For George W. Bush, it’s a bit more difficult, as there is no signature Black team from Texas, his home. So let’s put “W” in a hat that recognizes a great Black Texan ballplayer, Hall of Fame shortstop Willie “El Diablo” Wells, born in Austin. Bush can wear either a St. Louis Stars cap, as Willie played the first seven years of his career in St. Louis, or the hat of the Newark Eagles, where he achieved his greatest success. 

Major League Baseball had scheduled a league-wide celebration of the Negro League Centennial on June 27, and throughout the summer — as well as Jackie Robinson Day on April 15 as usual. Both celebrations fell victim to the pandemic as the baseball season was postponed, to be recommenced later this month.

Last February, Major League Baseball (MLB) announced that “many MLB clubs have planned special 100th anniversary ballpark and community activities, in addition to the recognition on June 27. Examples include Negro Leagues tribute games with game day giveaways, special guests and pregame panels, documentary film screenings and auctions to support the Negro Leagues Baseball Museum or related organizations.”

This year, as every year since 2004, Jackie Robinson was to be honored on the date of his first game with the Dodgers in 1947. Amid this celebration, I have always found myself with misgivings. Now, Jackie Robinson is an impeccable American hero, but on April 15, it’s all Jackie, exclusively: I wish there were greater acknowledgment of his precedents, those black players on whose broad shoulders he stood. 

The ignorance of these precedents is stunning. Even the most knowledgeable baseball fan is hard-pressed to name any Negro League players beyond, perhaps, Satchel Paige, Josh Gibson, and Cool Papa Bell.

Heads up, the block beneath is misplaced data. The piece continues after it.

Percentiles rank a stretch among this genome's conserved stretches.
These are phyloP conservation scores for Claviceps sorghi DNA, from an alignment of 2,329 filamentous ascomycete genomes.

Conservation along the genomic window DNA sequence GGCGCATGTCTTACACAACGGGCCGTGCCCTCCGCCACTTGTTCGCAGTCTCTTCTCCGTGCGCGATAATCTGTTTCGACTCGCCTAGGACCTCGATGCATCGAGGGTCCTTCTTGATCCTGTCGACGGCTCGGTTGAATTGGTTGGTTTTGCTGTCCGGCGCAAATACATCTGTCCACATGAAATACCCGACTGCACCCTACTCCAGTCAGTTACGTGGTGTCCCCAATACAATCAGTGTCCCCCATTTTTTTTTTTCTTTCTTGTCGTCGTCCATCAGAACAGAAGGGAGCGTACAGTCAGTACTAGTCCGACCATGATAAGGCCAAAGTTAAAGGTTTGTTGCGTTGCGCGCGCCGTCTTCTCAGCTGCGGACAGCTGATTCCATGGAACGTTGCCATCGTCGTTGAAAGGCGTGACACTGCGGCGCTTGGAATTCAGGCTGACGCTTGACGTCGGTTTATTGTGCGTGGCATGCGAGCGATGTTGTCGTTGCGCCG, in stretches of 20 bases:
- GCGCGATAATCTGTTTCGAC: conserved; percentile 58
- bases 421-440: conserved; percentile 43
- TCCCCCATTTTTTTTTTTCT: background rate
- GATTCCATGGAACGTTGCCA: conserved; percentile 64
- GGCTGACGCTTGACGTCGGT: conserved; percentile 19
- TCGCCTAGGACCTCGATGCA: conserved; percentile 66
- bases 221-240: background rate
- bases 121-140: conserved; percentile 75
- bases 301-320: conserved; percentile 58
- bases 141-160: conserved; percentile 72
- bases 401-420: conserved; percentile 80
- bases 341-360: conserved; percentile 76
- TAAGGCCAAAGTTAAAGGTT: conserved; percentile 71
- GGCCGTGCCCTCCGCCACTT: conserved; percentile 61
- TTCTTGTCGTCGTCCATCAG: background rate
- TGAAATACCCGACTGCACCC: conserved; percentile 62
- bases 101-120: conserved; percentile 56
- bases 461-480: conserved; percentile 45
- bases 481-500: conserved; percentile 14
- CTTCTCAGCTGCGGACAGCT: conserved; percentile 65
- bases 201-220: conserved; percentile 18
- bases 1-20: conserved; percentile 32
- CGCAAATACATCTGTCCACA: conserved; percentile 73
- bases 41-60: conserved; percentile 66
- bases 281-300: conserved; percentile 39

Recently, sportswriter Joe Posnanski, an authoritative source, writing in The Athletic, listed the top 100 baseball players of all time. Willie Mays was the No. 1 (I go along with that), with Babe Ruth a close second. Henry Aaron was 4th and Oscar Charleston was next, the 5th best baseball player of all time, ahead of Ted Williams (No. 6), Mantle, Gehrig, DiMaggio, Trout, A-Rod and other giants of the game.

Oscar who? 

Exactly. 

So I was hopeful that the celebrations this summer might do more than pay lip service to the Negro Leagues, perhaps scratch the surface more deeply than usual.

A 60-game schedule of MLB games are scheduled to start in a couple of weeks. Playing the full schedule, starting the season itself, is anything but assured.

Negro League Day has been rescheduled for Aug. 16 — and Jackie Robinson day for Aug. 28, the date in 1945 that Robinson first met with Brooklyn President Branch Rickey in New York and signed with the Dodgers, 19 months before his first major league game. 

I do hope the festivities honoring the Negro Leagues and their great players and teams that were originally planned will still be observed, if inevitably less robustly (no fans in attendance!). 

It would be historically fitting, if sadly ironic, if this celebration was not to be. The Negro Leagues, and black baseball during segregation generally, have been described as baseball’s Atlantis, a hidden world, its players performing brilliantly in obscurity. 

Like with so much these days, we’ll see. 

In the meantime, tip your cap to the Negro Leagues.